Monday, August 11, 2008

The necessity of triage

Last week, I wrote about how Google's 20 percent policy* fosters innovation and suggested that news organizations similarly consider giving their employees time to imagine and experiment with new ways of attracting and retaining readers. I also noted that most news editors would probably scream bloody murder at me for suggesting that they give their staffers a full day a week to work on something other than feeding the news beast, at a time when so many newsrooms are struggling to meet daily news demands. And I wrote that, in order to ensure that the operation even exists tomorrow, newspapers have to be willing to sacrifice some daily news demands today.

Happily, I'm not the only one who thinks this.

Chris O'Brien is a business reporter who's covered Silicon Valley for the San Jose Mercury News for most of the past decade. He's also working on The Next Newsroom project, to design an ideal newsroom from scratch.

There must have been something in the Bay Area water last week because O'Brien expressed many of the same thoughts as I was having, over on the MIT MediaShift Idea Lab blog. Specifically, he wrote:

If 100 percent of your newsroom's time is devoted to just producing your current products, then you're already doomed.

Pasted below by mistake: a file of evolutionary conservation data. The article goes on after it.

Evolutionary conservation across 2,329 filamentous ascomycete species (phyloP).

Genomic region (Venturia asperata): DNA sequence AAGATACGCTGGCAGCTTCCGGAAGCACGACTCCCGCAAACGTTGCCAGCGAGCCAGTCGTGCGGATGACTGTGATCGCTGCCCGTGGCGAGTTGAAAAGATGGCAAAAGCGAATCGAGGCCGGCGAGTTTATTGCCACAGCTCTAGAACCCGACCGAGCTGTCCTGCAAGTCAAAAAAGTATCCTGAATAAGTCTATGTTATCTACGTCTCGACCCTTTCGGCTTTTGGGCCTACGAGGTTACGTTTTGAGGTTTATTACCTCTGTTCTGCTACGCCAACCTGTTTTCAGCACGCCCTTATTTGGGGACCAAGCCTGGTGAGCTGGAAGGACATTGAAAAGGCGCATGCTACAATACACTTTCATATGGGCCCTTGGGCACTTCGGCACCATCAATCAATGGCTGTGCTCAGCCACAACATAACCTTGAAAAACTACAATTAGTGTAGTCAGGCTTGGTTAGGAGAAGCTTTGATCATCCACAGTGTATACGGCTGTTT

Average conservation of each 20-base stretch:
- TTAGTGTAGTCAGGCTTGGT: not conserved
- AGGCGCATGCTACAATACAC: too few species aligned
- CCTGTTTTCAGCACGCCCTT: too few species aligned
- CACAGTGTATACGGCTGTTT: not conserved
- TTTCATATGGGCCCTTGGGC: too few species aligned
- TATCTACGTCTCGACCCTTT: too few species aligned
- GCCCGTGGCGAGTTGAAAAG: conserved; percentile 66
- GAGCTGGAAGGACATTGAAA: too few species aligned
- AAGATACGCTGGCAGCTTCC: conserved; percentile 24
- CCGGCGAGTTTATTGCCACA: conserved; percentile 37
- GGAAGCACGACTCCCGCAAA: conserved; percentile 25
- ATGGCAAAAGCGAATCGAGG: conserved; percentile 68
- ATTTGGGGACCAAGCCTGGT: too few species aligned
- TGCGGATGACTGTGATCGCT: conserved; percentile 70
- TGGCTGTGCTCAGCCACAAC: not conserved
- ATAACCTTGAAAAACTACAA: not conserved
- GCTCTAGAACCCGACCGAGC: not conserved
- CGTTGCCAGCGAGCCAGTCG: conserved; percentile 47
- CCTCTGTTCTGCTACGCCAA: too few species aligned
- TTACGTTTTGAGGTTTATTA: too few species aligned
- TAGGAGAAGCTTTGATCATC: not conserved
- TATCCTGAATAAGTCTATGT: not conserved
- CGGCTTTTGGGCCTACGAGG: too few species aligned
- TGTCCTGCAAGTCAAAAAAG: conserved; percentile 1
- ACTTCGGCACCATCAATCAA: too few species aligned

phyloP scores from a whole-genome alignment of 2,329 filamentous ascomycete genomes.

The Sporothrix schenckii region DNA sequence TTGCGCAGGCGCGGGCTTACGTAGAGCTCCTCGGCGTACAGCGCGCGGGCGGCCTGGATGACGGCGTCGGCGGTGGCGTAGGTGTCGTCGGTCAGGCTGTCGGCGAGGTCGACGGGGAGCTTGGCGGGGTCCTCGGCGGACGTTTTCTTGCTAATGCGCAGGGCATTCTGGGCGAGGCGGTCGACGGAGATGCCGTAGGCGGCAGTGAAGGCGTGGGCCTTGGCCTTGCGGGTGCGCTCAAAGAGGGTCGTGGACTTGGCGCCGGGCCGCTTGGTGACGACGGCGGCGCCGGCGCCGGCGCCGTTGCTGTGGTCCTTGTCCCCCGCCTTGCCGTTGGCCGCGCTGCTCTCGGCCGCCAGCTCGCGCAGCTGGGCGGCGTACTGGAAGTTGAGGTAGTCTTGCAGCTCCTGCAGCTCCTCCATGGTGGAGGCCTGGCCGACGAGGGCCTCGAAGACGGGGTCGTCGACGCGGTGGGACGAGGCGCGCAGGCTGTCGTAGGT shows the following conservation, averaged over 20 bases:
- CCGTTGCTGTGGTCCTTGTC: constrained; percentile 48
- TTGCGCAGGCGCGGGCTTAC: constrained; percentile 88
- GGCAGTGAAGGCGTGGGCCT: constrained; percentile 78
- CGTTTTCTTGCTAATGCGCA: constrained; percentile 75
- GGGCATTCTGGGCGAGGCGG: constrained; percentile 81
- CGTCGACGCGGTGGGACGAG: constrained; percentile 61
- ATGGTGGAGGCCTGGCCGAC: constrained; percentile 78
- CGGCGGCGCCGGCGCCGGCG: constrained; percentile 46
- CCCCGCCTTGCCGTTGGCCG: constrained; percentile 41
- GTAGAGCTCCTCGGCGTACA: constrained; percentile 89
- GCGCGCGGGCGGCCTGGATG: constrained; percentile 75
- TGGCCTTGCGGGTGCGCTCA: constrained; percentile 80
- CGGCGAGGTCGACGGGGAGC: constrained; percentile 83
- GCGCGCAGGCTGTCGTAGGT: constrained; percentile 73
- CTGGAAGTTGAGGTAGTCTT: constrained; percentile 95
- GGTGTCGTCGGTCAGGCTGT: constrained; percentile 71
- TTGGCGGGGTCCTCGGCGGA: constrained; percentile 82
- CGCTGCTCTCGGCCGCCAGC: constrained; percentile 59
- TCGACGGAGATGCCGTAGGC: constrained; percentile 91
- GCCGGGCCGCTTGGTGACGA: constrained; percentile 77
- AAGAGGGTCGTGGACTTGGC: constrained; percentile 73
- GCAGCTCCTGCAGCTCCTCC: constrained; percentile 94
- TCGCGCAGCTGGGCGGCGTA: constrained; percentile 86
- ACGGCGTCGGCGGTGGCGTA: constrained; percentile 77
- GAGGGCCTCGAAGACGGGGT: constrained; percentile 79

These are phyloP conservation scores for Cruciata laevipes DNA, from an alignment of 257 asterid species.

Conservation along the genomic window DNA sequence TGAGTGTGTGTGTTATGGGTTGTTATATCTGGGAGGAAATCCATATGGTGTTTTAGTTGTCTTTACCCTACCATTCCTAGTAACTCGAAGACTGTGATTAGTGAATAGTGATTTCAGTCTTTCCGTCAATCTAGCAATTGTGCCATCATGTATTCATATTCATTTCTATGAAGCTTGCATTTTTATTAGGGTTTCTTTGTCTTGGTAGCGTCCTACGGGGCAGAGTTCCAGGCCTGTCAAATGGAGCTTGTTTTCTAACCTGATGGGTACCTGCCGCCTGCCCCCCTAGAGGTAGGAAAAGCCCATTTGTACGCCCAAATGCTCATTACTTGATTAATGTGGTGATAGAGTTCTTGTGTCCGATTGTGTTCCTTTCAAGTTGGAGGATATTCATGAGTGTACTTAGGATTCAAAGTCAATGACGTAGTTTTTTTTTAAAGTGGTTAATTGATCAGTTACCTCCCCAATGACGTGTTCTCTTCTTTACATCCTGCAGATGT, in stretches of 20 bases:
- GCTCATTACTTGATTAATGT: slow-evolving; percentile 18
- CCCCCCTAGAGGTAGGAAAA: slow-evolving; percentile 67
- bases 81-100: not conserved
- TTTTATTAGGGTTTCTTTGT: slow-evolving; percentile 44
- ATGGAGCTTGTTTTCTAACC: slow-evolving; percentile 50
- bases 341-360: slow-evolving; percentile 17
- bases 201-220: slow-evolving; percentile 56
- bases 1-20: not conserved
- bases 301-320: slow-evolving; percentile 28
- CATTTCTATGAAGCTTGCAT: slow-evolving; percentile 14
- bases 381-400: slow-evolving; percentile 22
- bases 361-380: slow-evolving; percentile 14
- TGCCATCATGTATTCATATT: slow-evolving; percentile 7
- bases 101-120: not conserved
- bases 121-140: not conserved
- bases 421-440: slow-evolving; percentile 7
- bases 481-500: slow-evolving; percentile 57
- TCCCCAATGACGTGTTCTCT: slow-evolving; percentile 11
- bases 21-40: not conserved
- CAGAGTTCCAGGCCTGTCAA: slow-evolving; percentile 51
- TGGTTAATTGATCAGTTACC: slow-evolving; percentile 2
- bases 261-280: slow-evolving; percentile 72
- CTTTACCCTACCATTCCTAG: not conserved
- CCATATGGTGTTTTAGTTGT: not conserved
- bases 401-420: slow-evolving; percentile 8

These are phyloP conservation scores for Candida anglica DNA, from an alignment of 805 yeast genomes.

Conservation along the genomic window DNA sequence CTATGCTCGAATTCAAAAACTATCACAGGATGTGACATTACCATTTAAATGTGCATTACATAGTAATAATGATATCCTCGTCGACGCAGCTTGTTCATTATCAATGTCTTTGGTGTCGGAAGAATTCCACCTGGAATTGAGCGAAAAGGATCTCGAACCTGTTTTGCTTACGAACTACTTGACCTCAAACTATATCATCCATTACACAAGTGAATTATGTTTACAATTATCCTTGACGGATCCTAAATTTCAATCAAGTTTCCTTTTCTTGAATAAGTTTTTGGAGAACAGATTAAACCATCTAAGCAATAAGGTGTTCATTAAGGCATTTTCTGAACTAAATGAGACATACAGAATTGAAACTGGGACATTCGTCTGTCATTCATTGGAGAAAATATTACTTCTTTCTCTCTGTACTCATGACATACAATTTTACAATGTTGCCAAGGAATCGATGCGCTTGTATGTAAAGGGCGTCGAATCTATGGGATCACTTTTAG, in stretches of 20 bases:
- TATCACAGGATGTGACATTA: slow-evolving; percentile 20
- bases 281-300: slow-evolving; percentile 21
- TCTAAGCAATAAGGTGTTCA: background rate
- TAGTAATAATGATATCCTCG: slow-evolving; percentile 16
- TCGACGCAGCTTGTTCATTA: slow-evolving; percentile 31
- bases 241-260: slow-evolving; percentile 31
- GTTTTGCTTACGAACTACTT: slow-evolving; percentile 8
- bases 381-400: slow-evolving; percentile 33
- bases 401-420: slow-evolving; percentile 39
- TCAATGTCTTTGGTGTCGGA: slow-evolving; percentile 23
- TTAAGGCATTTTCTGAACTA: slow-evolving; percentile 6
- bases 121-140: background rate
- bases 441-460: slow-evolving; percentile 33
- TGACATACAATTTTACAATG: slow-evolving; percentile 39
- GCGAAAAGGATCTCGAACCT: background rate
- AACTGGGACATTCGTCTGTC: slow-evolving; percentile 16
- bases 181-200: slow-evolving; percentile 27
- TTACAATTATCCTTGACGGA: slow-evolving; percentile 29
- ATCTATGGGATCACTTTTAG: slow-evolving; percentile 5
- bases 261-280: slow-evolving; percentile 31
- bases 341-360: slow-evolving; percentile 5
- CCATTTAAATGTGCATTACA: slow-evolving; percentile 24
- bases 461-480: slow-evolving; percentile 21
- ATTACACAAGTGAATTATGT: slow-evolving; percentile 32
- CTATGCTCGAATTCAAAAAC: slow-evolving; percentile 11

And he said:

No one can simply order up innovation on demand. Wish as you might, the innovation fairy won't sprinkle pixie dust on your newsroom while you sleep. But you can encourage innovation, nurture it by lowering barriers, supporting those employees with entrepreneurial drive, and providing a fertile environment for their ideas.
He also noted that myopia regarding how to innovate is not unique to the newspaper business. It's characteristic of any business that enjoyed a long period of uncontested domination:

It's the classic fate that strikes any once-dominant company when the world turns upside down. It happens all the time in world of technology. Look no further than Microsoft, which after more than a decade, is still trying to adapt its business to the Web, as evidenced by its ill-fated bid to buy Yahoo (another company that's failed to innovate). The Redmond giant can't let go of a legacy product (Windows) enough to reorient itself to where the market and its users have gone.
O'Brien's prescription is one many Silicon Valley technology companies use to create the future and ensure the continuing health of their businesses:
  1. Make it a priority

  2. Create a process

  3. Foster new collaboration

  4. Offer incentives

  5. Evaluate and learn

Again, this might seem overwhelming to news leaders already feeling strapped. But hopefully it's actually encouraging. It gives permission to editors to to do what needs to be done, even if--or, rather, especially when--doing so requires violating the canon. Previously, newspapers held firm to the notion that they needed to be the institutions of record, that they needed to cover everything newsworthy going on in their communities, that to miss a story was an almost unrecoverable shame.

In this new world, however, news organizations need to triage. They need to be willing to let go of some stories today, some news coverage today, so they can focus efforts on ensuring the survival of the institution as a whole.

* Google gives its employees one day a week to work on a project of their choosing.

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